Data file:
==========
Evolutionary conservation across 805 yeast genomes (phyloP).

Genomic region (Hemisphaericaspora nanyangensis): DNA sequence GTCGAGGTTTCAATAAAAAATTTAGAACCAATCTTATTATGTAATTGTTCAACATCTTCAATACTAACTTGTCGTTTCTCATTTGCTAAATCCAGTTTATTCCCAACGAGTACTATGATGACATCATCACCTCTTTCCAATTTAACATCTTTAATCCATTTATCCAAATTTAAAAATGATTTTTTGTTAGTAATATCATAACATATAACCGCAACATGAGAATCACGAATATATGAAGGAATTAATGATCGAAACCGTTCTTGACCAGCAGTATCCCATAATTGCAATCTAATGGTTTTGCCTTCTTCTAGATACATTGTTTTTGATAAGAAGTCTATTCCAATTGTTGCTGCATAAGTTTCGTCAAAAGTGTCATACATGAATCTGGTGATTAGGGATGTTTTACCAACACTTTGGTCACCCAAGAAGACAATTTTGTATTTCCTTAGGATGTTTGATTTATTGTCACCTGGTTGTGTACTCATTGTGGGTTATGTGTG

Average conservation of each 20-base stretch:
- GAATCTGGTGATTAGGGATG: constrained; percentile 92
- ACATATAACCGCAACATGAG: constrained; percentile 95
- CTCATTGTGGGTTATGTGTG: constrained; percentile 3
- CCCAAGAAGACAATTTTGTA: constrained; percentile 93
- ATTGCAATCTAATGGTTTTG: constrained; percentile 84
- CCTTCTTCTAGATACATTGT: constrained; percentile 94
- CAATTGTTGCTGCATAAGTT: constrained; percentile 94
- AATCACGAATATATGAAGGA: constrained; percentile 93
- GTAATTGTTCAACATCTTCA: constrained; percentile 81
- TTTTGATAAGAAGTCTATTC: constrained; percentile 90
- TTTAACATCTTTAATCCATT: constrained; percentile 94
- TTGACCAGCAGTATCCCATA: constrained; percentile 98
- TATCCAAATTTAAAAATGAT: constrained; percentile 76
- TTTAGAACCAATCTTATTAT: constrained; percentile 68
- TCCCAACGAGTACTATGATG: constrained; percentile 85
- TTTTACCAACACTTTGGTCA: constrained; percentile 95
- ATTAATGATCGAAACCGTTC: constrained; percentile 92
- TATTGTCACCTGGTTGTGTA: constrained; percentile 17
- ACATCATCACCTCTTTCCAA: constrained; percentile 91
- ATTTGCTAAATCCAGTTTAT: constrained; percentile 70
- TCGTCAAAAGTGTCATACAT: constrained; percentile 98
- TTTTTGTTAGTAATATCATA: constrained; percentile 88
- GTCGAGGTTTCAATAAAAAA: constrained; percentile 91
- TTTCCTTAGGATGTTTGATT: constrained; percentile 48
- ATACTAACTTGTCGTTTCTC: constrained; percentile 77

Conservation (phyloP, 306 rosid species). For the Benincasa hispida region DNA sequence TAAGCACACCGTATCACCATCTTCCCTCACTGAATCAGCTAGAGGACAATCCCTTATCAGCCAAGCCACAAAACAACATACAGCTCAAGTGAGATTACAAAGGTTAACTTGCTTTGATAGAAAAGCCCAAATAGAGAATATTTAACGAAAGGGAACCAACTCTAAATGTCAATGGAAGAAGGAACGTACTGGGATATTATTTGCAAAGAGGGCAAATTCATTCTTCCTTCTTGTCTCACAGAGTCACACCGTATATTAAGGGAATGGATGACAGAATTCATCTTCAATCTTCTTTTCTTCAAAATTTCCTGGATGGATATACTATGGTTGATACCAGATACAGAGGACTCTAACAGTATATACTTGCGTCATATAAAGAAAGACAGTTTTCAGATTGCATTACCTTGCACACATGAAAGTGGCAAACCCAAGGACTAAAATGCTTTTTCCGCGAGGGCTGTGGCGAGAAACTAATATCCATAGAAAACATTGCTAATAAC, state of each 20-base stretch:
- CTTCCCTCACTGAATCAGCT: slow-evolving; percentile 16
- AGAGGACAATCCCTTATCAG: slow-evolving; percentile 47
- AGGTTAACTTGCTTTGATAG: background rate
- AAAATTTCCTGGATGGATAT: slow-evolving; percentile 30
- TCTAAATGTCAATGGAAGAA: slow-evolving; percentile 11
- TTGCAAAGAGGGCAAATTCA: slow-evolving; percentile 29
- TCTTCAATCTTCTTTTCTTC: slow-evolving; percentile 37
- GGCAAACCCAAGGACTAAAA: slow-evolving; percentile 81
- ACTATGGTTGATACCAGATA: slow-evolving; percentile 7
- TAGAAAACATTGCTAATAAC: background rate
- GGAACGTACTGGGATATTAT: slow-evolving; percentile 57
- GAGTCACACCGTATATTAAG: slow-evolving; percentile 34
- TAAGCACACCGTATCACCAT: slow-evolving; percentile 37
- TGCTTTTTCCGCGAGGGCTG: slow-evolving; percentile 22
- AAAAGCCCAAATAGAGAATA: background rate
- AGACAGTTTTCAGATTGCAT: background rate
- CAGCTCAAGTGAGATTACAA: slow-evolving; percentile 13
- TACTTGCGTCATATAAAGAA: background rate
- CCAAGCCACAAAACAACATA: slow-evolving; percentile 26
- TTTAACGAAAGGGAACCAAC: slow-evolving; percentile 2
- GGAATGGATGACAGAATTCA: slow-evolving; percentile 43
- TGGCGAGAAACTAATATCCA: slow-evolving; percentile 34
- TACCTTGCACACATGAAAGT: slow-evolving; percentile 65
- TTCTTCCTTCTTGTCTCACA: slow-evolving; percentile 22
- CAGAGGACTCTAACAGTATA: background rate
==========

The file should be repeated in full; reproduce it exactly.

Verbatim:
Evolutionary conservation across 805 yeast genomes (phyloP).

Genomic region (Hemisphaericaspora nanyangensis): DNA sequence GTCGAGGTTTCAATAAAAAATTTAGAACCAATCTTATTATGTAATTGTTCAACATCTTCAATACTAACTTGTCGTTTCTCATTTGCTAAATCCAGTTTATTCCCAACGAGTACTATGATGACATCATCACCTCTTTCCAATTTAACATCTTTAATCCATTTATCCAAATTTAAAAATGATTTTTTGTTAGTAATATCATAACATATAACCGCAACATGAGAATCACGAATATATGAAGGAATTAATGATCGAAACCGTTCTTGACCAGCAGTATCCCATAATTGCAATCTAATGGTTTTGCCTTCTTCTAGATACATTGTTTTTGATAAGAAGTCTATTCCAATTGTTGCTGCATAAGTTTCGTCAAAAGTGTCATACATGAATCTGGTGATTAGGGATGTTTTACCAACACTTTGGTCACCCAAGAAGACAATTTTGTATTTCCTTAGGATGTTTGATTTATTGTCACCTGGTTGTGTACTCATTGTGGGTTATGTGTG

Average conservation of each 20-base stretch:
- GAATCTGGTGATTAGGGATG: constrained; percentile 92
- ACATATAACCGCAACATGAG: constrained; percentile 95
- CTCATTGTGGGTTATGTGTG: constrained; percentile 3
- CCCAAGAAGACAATTTTGTA: constrained; percentile 93
- ATTGCAATCTAATGGTTTTG: constrained; percentile 84
- CCTTCTTCTAGATACATTGT: constrained; percentile 94
- CAATTGTTGCTGCATAAGTT: constrained; percentile 94
- AATCACGAATATATGAAGGA: constrained; percentile 93
- GTAATTGTTCAACATCTTCA: constrained; percentile 81
- TTTTGATAAGAAGTCTATTC: constrained; percentile 90
- TTTAACATCTTTAATCCATT: constrained; percentile 94
- TTGACCAGCAGTATCCCATA: constrained; percentile 98
- TATCCAAATTTAAAAATGAT: constrained; percentile 76
- TTTAGAACCAATCTTATTAT: constrained; percentile 68
- TCCCAACGAGTACTATGATG: constrained; percentile 85
- TTTTACCAACACTTTGGTCA: constrained; percentile 95
- ATTAATGATCGAAACCGTTC: constrained; percentile 92
- TATTGTCACCTGGTTGTGTA: constrained; percentile 17
- ACATCATCACCTCTTTCCAA: constrained; percentile 91
- ATTTGCTAAATCCAGTTTAT: constrained; percentile 70
- TCGTCAAAAGTGTCATACAT: constrained; percentile 98
- TTTTTGTTAGTAATATCATA: constrained; percentile 88
- GTCGAGGTTTCAATAAAAAA: constrained; percentile 91
- TTTCCTTAGGATGTTTGATT: constrained; percentile 48
- ATACTAACTTGTCGTTTCTC: constrained; percentile 77

Conservation (phyloP, 306 rosid species). For the Benincasa hispida region DNA sequence TAAGCACACCGTATCACCATCTTCCCTCACTGAATCAGCTAGAGGACAATCCCTTATCAGCCAAGCCACAAAACAACATACAGCTCAAGTGAGATTACAAAGGTTAACTTGCTTTGATAGAAAAGCCCAAATAGAGAATATTTAACGAAAGGGAACCAACTCTAAATGTCAATGGAAGAAGGAACGTACTGGGATATTATTTGCAAAGAGGGCAAATTCATTCTTCCTTCTTGTCTCACAGAGTCACACCGTATATTAAGGGAATGGATGACAGAATTCATCTTCAATCTTCTTTTCTTCAAAATTTCCTGGATGGATATACTATGGTTGATACCAGATACAGAGGACTCTAACAGTATATACTTGCGTCATATAAAGAAAGACAGTTTTCAGATTGCATTACCTTGCACACATGAAAGTGGCAAACCCAAGGACTAAAATGCTTTTTCCGCGAGGGCTGTGGCGAGAAACTAATATCCATAGAAAACATTGCTAATAAC, state of each 20-base stretch:
- CTTCCCTCACTGAATCAGCT: slow-evolving; percentile 16
- AGAGGACAATCCCTTATCAG: slow-evolving; percentile 47
- AGGTTAACTTGCTTTGATAG: background rate
- AAAATTTCCTGGATGGATAT: slow-evolving; percentile 30
- TCTAAATGTCAATGGAAGAA: slow-evolving; percentile 11
- TTGCAAAGAGGGCAAATTCA: slow-evolving; percentile 29
- TCTTCAATCTTCTTTTCTTC: slow-evolving; percentile 37
- GGCAAACCCAAGGACTAAAA: slow-evolving; percentile 81
- ACTATGGTTGATACCAGATA: slow-evolving; percentile 7
- TAGAAAACATTGCTAATAAC: background rate
- GGAACGTACTGGGATATTAT: slow-evolving; percentile 57
- GAGTCACACCGTATATTAAG: slow-evolving; percentile 34
- TAAGCACACCGTATCACCAT: slow-evolving; percentile 37
- TGCTTTTTCCGCGAGGGCTG: slow-evolving; percentile 22
- AAAAGCCCAAATAGAGAATA: background rate
- AGACAGTTTTCAGATTGCAT: background rate
- CAGCTCAAGTGAGATTACAA: slow-evolving; percentile 13
- TACTTGCGTCATATAAAGAA: background rate
- CCAAGCCACAAAACAACATA: slow-evolving; percentile 26
- TTTAACGAAAGGGAACCAAC: slow-evolving; percentile 2
- GGAATGGATGACAGAATTCA: slow-evolving; percentile 43
- TGGCGAGAAACTAATATCCA: slow-evolving; percentile 34
- TACCTTGCACACATGAAAGT: slow-evolving; percentile 65
- TTCTTCCTTCTTGTCTCACA: slow-evolving; percentile 22
- CAGAGGACTCTAACAGTATA: background rate